Table of Contents
- What is Forward Head Posture?
- Causes of Forward Head Posture
- How to Fix Neck Posture?
- Exercises to Address Forward Head Posture
- Consult a Doctor for an Exercise Plan
Forward head posture refers to a posture in which the head is positioned in front of the shoulders instead of in alignment with them. This condition develops by assuming a frequent leaning forward posture that rounds the upper back and shoulders, and the head is thrust forward. This is a common problem, but it may be corrected if recognized early by adopting a targeted exercise routine.
What is Forward Head Posture?
The thoracic spine (upper back) supports the head and neck. When you round the upper back and shoulders, you experience neck flexion, which means the neck bends forward as the lower cervical spine (neck) flexes. The head also moves forward as it accommodates the change in the cervical and thoracic spine’s positioning. The general process is as follows.
- Lower cervical vertebrae are bent
- Upper cervical vertebrae are lengthened
- Cervical ligaments weaken
- Cervical curve is lost
- Weight of the head moves in front of the cervical curve or line of gravity
- Pressure is applied on the spine, muscles and joints in the neck and upper back
- Nerves, veins and arteries are unnaturally stretched and compressed
The more often the leaning forward posture is used, the more likely a muscle imbalance will develop because the neck must support a greater head weight. The head is positioned an inch or more in front of the first neck vertebra with a forward head posture. For each inch your head protrudes forward, an additional unbalanced weight load is placed on the shoulders and neck.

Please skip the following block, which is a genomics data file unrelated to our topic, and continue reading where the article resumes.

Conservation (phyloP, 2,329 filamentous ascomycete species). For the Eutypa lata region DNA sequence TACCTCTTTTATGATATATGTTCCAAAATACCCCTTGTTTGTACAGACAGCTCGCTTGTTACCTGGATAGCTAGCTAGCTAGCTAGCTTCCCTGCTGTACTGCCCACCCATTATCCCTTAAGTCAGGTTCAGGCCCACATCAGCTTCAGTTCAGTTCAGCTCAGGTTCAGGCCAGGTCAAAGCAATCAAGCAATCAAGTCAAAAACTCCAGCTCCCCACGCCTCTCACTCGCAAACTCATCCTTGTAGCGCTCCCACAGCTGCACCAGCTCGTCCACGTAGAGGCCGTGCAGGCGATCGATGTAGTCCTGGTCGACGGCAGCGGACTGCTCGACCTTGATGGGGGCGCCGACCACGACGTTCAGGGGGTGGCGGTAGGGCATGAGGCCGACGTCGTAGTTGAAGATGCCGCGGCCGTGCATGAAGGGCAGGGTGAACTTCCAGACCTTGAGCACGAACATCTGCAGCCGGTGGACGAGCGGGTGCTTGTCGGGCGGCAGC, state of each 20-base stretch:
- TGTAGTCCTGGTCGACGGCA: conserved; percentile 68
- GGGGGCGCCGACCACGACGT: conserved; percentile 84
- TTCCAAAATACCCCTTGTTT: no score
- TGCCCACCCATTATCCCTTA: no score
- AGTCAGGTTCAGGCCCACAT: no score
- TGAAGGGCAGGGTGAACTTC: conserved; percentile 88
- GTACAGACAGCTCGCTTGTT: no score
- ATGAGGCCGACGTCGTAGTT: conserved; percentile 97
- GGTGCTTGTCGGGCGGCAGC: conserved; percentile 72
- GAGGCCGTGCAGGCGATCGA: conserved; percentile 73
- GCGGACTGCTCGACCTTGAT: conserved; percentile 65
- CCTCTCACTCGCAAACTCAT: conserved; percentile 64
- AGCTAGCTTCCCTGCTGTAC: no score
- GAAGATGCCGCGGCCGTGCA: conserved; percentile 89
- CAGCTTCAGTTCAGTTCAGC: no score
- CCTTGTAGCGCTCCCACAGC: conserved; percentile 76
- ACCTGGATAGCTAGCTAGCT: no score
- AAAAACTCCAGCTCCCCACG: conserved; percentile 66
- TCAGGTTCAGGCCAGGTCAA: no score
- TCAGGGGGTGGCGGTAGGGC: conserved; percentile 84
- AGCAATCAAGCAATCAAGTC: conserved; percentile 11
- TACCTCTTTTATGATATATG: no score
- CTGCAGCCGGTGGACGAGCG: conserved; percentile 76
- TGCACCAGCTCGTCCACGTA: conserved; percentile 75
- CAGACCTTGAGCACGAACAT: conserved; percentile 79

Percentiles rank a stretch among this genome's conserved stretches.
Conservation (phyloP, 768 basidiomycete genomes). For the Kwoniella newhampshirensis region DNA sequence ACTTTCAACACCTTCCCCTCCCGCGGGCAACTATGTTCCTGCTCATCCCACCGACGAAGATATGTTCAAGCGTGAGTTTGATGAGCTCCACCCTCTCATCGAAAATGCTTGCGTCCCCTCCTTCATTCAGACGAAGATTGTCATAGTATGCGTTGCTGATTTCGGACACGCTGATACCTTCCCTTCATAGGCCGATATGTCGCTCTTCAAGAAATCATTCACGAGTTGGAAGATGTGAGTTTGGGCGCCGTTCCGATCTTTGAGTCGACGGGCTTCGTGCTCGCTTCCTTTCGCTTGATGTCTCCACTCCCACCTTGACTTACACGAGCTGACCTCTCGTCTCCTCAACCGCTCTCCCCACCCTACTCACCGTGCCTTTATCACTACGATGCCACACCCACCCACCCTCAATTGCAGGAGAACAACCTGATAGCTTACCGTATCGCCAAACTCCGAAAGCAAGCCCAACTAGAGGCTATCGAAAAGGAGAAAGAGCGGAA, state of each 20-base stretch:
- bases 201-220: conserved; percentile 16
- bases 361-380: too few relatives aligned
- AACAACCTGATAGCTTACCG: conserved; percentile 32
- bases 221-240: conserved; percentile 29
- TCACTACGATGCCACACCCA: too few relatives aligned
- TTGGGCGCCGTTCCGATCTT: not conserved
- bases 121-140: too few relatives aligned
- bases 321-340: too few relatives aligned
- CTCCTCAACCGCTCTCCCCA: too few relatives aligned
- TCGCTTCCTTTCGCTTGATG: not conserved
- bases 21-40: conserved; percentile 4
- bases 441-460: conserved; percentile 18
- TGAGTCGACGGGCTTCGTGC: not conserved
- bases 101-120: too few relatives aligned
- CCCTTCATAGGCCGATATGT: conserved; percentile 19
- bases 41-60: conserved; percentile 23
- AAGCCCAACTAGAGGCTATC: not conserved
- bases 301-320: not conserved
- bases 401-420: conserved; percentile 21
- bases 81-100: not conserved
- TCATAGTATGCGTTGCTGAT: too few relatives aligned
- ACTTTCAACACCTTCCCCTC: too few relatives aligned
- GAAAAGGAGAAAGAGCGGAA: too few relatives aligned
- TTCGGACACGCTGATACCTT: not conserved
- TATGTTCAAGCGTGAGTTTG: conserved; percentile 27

Causes of Forward Head Posture
In some cases, kyphosis, the rounding of the neck and shoulders, may develop first for several reasons, including diseases like arthritis, osteoporosis fractures, injury or spondylolisthesis. However, a repetitive leaning forward posture is also associated with the development of kyphosis. Some causes of forward head posture not due to disease or injury include the following.
- Leaning forward at a desk to view a computer screen
- Spending too much time looking at a cell phone
- Sleeping with too many pillows propping up the head
- Reading while lying down with the head elevated on something like a sofa arm
- Repeatedly driving for long hours
- Doing a hobby requiring getting close-up views of what is being worked on, like sewing projects
- Working at a job requiring repetitive movements, like a hairstylist or computer programmer
- Regularly carrying a heavy backpack
Various studies have found that forward head posture significantly correlates to neck pain in adults. Age has been found to play a significant role in the relationship between neck pain and forward head posture.
Other side effects of forward head posture include stiffness, fatigue, muscle spasms, unbalanced gait, decreased neck motion range, headaches and numbness in the arms and hands. If not corrected, long-term effects of forward head posture include osteoporosis, bulging spinal discs and cervical spine arthritis.
How to Fix Neck Posture?